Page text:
At any rate, Jules agrees to help Noël without fully understanding the situation. He makes it clear he's just helping out this one year, and says (several times, in fact) he still hates Christmas. Noël hopes delivering gifts will change Jules's outlook, and for a while it looks promising, at least until Jules realizes his grandfather has been lying to him.

The movie frames the reveal that there's a long line of Clauses as some kind of twist, but the whole thing feels forced. Did Jules really think his Grandfather was over a thousand years old? Regardless, the whole thing comes to a head when Jules discovers the aforementioned hall of portraits of his ancestors, where he learns his dad briefly held the role. He also discovers a letter left to him by his father, which conveniently resolves his specific issues when he eventually opens it.

He then embraces the role, saves Christmas, and also saves the cookie bakery using teleportation. I'm leaving out a lot about the cookie plot, incidentally: there's this whole "cookie revolution" thing, a love interest for the mother, and a sequence when she's fired before eventually being rehired... A ton of time, all in the service of showing Jules has completed his arc by using the incredible cosmic power at his fingertips to drop a box of cookies off in the White House.

The movie has quite a few flaws, but the largest by far is a confluence of tone and subject matter. The Claus Family is first and foremost framed as a drama. That's not to say there isn't comic relief - there's quite a bit, and I've got some thoughts on that coming up - but the jokes come off as a secondary consideration. This movie wants you to take it seriously and to feel for Jules as he goes on this journey of self-discovery.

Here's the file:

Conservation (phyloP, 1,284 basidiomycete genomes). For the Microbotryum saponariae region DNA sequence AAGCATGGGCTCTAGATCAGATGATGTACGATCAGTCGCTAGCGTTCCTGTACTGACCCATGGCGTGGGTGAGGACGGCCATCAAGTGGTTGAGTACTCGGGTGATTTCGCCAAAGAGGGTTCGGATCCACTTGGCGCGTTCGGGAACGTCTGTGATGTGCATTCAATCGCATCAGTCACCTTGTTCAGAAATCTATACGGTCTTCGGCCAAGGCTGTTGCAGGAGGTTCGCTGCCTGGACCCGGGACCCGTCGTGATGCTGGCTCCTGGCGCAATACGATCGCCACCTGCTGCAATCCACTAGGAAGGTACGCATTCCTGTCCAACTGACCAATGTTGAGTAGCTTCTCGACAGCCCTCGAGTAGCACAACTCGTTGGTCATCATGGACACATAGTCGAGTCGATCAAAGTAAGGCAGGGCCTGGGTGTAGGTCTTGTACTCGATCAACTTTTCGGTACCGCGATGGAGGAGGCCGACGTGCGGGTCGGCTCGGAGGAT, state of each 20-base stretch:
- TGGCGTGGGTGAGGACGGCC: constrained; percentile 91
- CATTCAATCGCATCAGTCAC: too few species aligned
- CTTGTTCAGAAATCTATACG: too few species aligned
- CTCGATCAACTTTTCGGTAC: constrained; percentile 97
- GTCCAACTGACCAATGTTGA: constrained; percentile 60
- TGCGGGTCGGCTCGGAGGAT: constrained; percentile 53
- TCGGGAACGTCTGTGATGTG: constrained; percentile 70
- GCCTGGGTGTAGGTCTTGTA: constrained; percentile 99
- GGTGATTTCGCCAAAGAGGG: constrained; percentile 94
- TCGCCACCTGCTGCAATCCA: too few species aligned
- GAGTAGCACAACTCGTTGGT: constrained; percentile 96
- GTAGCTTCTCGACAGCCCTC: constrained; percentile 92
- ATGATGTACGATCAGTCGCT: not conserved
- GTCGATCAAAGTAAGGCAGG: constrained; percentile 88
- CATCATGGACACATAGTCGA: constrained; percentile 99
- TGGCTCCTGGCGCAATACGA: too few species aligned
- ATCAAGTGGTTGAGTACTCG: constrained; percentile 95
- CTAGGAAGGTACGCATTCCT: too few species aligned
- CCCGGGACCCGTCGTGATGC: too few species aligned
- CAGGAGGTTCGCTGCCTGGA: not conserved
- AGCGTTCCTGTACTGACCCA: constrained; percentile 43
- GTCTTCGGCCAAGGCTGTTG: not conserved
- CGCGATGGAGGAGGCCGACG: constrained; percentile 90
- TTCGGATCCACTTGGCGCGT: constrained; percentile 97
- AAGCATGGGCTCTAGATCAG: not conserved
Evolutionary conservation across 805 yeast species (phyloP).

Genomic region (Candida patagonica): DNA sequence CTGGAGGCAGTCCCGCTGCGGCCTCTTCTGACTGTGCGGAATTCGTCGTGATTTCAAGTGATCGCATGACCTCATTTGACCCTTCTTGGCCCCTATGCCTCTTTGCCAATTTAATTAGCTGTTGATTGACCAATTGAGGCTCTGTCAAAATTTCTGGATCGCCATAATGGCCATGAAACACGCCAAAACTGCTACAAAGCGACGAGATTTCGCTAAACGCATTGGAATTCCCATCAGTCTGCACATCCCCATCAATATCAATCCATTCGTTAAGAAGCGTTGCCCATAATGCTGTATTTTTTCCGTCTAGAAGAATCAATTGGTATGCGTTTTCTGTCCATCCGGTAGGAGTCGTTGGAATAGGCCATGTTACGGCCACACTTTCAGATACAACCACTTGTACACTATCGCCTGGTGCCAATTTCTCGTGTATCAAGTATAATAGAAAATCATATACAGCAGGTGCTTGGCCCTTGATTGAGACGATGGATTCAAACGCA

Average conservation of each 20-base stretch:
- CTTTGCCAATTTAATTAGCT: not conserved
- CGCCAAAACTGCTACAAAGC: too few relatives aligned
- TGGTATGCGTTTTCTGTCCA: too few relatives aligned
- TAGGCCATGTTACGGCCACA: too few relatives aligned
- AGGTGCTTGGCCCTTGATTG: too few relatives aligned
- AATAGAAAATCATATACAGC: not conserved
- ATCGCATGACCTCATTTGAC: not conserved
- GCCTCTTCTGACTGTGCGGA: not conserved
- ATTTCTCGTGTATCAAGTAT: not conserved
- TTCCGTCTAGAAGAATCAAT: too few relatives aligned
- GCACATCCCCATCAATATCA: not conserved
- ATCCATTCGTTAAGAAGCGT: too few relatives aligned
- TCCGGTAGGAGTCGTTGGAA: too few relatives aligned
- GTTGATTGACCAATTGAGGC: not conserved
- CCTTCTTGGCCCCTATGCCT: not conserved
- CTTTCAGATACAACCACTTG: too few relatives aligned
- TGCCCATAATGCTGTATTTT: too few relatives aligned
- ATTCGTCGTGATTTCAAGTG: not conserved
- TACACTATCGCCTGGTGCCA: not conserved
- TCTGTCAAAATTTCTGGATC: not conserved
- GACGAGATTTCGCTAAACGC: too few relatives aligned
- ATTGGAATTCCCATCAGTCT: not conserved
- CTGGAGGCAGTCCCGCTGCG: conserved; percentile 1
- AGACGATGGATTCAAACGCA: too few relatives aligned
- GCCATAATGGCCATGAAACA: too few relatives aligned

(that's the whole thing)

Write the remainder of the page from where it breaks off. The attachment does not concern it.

Which would be fine if they actually delivered characters that felt psychologically believable. Instead, we're stuck with two-dimensional collections of cliches who just need to hear the right thing to overcome their problems. Stuff like that is passable in farcical children's entertainment, but this clearly wants you to think it's something more. This wants to be touching and emotionally engaging, but none of it connects.

It doesn't help the comedy really isn't all that good. There are a few solid jokes, and some of the character work is decent (again, the cast isn't on the list of problems here), but the comedic relief doesn't do the trick. All it does is draw out an already slow movie.

On a more mixed note, the movie has a weird relationship with gender roles. It actually does a good job paying lip service to women in positions of authority - the babysitter and mother are presented positively, the US president is a woman, and several of the previous incarnations of Santa were female. That said, this highlights a serious issue: women are important in background roles, but don't really have much in the way of character arcs. I like that previous Santas could be women, but that also raises the question of why the mantle was being passed to Jules instead of his more festive younger sister.

On a more positive note, the movie was careful not to gender toy preferences, so that's a plus.

Overall, this one just doesn't work. It isn't awful, and it has a handful of things in its favor, but nothing that comes close to overshadowing the movie's many flaws. You can skip this - it's really not worth the time.